This Article examines one of the most contentious provisions of the Affordable Care Act — namely, the 40% excise tax on high-value health insurance provided by employers. This levy, commonly denominated the “Cadillac” tax, is scheduled to take effect in 2020 but has already induced many employers to raise annual deductibles on the health insurance they provide to reduce the value of such insurance and thereby lower their exposure to this new tax.

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November 23, 2016 in Scholarship, Tax | Permalink | Comments (0)

Law School Student Debt Rankings

2017 U.S. News LogoJD Journal, Law School Debt Rankings — Law Schools with the Highest Debt:

U.S. News and World Report analyzed the indebtedness of law school graduates in 2015, and they discovered a huge gap between the school with the highest student debt, Thomas Jefferson School of Law, and the least, University of Hawaii-Manoa. To no one’s surprise, the majority of graduates had student loan debt, but what was shocking about this list was that even the non-top ranked schools came with a heavy price tag for students.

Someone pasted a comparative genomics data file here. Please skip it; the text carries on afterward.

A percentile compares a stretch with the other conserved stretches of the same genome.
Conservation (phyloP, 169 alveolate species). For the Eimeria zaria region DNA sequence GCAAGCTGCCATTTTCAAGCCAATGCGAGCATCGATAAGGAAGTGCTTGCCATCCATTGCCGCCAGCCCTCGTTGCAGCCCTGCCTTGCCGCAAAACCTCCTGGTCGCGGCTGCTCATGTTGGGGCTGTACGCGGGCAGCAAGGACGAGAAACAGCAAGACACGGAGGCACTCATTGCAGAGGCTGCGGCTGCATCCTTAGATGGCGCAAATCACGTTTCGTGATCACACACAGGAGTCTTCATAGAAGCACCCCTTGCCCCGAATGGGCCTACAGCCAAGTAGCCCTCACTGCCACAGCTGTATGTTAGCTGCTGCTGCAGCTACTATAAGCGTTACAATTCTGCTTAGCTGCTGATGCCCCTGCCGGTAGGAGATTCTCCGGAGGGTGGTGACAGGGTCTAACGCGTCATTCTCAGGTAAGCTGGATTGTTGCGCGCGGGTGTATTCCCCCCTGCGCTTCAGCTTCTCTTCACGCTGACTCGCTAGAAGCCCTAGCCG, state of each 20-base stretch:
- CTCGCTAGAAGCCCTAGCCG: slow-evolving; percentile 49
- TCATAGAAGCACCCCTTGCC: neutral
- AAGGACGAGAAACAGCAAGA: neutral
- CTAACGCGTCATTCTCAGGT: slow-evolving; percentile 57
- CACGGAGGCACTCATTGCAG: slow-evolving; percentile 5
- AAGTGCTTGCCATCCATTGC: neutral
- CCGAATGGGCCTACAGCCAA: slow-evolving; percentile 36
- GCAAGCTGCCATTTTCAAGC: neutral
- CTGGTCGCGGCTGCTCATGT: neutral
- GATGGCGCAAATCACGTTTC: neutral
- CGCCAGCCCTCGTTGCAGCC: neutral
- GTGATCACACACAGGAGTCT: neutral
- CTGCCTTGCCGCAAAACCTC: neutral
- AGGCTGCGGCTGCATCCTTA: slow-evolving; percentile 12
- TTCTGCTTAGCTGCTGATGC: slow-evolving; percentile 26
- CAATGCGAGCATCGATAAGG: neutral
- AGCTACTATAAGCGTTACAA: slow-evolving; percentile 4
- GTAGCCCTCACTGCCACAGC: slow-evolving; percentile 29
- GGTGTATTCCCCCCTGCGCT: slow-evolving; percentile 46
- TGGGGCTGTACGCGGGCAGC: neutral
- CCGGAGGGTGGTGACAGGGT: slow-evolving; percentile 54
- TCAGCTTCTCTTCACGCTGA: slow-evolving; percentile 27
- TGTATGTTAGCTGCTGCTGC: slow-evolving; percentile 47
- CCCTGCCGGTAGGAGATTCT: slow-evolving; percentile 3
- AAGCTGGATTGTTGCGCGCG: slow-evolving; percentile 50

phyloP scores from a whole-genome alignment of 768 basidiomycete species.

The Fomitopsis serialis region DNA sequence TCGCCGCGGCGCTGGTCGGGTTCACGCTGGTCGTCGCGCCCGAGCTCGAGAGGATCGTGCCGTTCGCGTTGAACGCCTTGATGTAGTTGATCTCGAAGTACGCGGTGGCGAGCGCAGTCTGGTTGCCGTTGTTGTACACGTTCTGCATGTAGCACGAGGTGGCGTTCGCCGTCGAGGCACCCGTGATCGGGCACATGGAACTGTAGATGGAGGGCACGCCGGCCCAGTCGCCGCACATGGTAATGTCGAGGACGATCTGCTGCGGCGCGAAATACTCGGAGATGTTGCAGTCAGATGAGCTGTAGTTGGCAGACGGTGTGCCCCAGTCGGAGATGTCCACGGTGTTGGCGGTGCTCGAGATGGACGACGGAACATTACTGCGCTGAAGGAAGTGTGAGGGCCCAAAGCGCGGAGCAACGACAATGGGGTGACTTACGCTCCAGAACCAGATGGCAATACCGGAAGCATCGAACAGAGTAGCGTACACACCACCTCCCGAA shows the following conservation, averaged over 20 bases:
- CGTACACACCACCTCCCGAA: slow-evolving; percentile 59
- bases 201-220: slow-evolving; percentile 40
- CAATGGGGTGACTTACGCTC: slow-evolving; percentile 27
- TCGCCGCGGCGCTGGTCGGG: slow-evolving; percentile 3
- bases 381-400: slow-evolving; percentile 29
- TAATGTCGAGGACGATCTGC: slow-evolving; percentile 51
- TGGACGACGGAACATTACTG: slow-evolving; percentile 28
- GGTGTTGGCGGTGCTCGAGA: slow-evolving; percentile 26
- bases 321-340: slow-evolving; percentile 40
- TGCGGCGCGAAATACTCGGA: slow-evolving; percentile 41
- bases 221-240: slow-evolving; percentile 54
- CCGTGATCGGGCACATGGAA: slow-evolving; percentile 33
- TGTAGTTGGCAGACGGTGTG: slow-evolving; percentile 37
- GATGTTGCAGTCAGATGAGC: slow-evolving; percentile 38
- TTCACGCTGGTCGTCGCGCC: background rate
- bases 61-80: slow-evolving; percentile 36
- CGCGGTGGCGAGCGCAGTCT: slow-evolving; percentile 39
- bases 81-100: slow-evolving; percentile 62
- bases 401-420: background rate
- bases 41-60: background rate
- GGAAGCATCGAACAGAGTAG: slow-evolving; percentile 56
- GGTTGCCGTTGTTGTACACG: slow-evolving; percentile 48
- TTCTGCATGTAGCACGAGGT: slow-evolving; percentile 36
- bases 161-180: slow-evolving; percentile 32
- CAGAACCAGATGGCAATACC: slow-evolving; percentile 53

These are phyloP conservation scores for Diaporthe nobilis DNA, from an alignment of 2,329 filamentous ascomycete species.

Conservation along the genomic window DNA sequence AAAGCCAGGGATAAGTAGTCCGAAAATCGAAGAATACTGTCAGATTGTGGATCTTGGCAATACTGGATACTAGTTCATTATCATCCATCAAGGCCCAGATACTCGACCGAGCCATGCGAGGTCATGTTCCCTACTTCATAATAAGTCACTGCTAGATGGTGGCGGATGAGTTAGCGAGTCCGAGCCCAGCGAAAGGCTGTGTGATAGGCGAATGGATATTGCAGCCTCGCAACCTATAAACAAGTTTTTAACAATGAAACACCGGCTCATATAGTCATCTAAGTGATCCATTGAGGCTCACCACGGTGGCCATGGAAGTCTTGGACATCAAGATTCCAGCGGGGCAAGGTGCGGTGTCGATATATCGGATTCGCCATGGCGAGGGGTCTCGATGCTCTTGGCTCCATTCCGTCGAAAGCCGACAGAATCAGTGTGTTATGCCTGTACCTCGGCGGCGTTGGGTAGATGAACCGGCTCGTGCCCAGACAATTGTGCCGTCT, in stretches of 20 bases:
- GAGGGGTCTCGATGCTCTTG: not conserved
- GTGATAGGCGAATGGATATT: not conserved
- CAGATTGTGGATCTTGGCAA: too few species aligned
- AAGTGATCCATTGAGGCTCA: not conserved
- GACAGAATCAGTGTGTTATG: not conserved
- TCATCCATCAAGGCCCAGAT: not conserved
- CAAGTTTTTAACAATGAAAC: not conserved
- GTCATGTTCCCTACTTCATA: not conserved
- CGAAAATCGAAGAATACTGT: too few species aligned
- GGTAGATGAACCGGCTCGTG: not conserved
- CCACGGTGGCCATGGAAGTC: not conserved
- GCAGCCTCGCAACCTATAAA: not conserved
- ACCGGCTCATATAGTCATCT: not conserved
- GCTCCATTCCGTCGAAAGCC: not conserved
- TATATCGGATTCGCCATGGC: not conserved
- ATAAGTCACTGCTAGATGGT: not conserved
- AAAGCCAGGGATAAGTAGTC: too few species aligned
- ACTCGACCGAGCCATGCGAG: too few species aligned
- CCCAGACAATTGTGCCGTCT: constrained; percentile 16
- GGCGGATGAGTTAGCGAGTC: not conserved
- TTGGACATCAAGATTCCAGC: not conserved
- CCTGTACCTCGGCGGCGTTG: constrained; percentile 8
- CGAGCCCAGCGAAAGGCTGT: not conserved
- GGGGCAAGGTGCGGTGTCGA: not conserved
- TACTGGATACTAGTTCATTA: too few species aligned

Here are the ten law schools with the highest student debt, and the ten law schools with the lowest student debt:

Top 10

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November 23, 2016 in Law School Rankings, Legal Education | Permalink | Comments (6)

Trump Foundation Form 990-PF Admits To Violating Ban On ‘Self-Dealing’

WSJ:  Many Deans Resist Law School Accreditors Raising The Bar—'Nobody Looks At Job Outcomes Of PhDs, MBAs'

WSJWall Street Journal, Law School Accreditors Raising the Bar:

With the percentage of fledgling lawyers failing state licensing exams on the rise, national accreditors are getting tough and telling law schools to better prepare students for legal practice or risk losing their accreditation.

The American Bar Association, which oversees the nation’s more than 200 accredited law schools, is working on a new rule that would require 75% of a law school’s graduates sitting for a bar exam to pass it within two years.

The proposal, which recently cleared a key administrative hurdle and could be implemented early next year, is rankling some law schools that say it will unfairly hurt those institutions with a mission of increasing access to legal education to a more diverse array of students.

Others say a national standard makes little sense when some states, such as California and New York, have notoriously more difficult bar exams than others.